June 14: Optional Starvation

This challenge was to have a 24 hour fast.


Why this challenge?

There are a ton of health benefits to fasting, such as ketosis, longer life spans and better overall health. (very scientific explanation, I know) There are also psychological benefits, such as resiliency and more control over hunger. The reason I wanted to do a fast is partly those benefits, and partly seeing if I could do it.


Execution.

Not eating is kind of self-explanatory…

The only thing I consumed during this 24-hour period (00:30 14/06/17 to 00:30 the next day) was water. I woke up at 1 pm (which is cheating, but it wasn’t a planned thing) and immediately found myself going to the kitchen for food. I had to stop myself many times during the day. The shop’s food court was hell, but hunger pains kind of didn’t happen to me during this fast.

Was it hard? Not really, no. I had the expectation that it was going to be much harder. I think, however, that because I just agreed and accepted it, it made it much less of a challenge.

As soon as the 24-hour mark ended, I cooked one of the biggest meals I have had in a while. Seasoned chicken with broccoli and sautéed onion and mushroom. Top it with some quinoa and a rasher of bacon and I was in heaven:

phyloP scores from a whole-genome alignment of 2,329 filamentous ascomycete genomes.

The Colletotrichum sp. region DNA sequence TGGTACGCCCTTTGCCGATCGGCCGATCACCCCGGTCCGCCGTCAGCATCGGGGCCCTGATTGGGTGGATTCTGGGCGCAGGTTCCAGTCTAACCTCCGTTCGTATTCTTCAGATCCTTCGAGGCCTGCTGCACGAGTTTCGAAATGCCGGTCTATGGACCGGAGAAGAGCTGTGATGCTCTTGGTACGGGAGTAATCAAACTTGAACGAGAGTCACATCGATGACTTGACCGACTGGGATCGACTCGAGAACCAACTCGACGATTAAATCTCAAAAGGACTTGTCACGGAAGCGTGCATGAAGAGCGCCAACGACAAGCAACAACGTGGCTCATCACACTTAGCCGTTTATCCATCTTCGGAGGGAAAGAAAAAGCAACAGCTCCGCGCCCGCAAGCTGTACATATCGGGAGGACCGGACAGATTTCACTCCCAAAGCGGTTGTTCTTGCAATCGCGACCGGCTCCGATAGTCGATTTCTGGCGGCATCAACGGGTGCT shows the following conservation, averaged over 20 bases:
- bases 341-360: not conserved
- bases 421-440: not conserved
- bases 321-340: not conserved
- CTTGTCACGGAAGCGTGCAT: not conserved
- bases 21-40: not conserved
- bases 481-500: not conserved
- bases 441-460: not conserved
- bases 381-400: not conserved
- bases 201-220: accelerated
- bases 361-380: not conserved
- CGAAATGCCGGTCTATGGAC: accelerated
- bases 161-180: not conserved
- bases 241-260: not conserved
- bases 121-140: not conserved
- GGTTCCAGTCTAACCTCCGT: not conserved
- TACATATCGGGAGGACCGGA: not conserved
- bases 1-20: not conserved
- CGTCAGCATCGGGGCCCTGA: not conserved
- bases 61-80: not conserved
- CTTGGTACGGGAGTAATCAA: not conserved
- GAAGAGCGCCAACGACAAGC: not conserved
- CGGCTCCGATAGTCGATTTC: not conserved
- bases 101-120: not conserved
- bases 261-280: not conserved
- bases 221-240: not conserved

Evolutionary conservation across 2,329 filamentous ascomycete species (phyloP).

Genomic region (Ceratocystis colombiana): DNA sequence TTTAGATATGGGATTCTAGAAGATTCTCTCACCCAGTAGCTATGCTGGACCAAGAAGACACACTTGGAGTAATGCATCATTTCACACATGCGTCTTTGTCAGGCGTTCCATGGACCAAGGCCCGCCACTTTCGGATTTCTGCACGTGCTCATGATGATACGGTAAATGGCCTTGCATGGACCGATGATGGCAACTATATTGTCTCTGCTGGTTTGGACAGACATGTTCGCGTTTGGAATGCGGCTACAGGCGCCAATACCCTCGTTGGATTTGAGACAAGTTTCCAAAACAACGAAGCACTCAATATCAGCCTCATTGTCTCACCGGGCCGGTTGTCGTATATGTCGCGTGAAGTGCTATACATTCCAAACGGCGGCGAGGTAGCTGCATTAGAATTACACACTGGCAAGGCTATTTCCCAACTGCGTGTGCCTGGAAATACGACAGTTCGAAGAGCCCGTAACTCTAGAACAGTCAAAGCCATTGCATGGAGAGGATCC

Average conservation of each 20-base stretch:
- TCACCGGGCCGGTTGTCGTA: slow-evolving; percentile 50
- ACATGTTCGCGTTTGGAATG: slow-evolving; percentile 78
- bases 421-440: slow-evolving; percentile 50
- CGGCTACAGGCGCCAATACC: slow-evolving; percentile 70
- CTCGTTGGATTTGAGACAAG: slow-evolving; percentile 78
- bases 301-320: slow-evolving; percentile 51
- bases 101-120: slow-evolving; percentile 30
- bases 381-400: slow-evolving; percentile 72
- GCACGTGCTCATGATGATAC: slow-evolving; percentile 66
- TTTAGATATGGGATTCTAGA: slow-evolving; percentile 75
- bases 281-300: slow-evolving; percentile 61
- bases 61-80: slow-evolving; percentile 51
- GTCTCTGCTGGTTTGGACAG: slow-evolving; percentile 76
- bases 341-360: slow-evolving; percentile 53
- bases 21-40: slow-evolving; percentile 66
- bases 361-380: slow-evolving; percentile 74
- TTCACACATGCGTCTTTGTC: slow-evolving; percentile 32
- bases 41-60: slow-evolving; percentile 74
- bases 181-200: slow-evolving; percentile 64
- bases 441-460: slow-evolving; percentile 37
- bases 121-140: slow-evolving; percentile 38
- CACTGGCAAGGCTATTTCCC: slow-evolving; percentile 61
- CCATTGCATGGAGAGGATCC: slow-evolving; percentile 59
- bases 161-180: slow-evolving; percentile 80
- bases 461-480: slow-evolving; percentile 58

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It doesn’t look pretty, but it was delicious.

What I’ve Learned.

I have learned how unnecessary the mental panic you get when you are hungry is. Think about this: whenever you are hungry, it takes up most of your brain power and pretty much controls you until you eat. Well, that is until you accept it. If you start having a conversation with someone, and ‘forget’ about the hunger, you aren’t forgetting it, you are subconsciously accepting that you will be hungry for the time being, and that allows you to focus on the conversation. The hunger is there, but the mental panic isn’t.

The other thing I learned about myself is just how much of what I do is on autopilot. I came to this realization when I blocked YouTube and still found myself searching for it. Basically, throughout the day I would get up and walk to the kitchen because I was hungry, even though I wasn’t going to eat. This act was only realized when I got halfway down the hallway and questioned what I was doing.

I compare this to the model of habit that goes as follows: cue, response, reward. In this example cue is hunger, the response is going to the kitchen and get food, and the reward is eating the food and the dopamine release that goes with it. It really showed me just how unconscious habits are.


 

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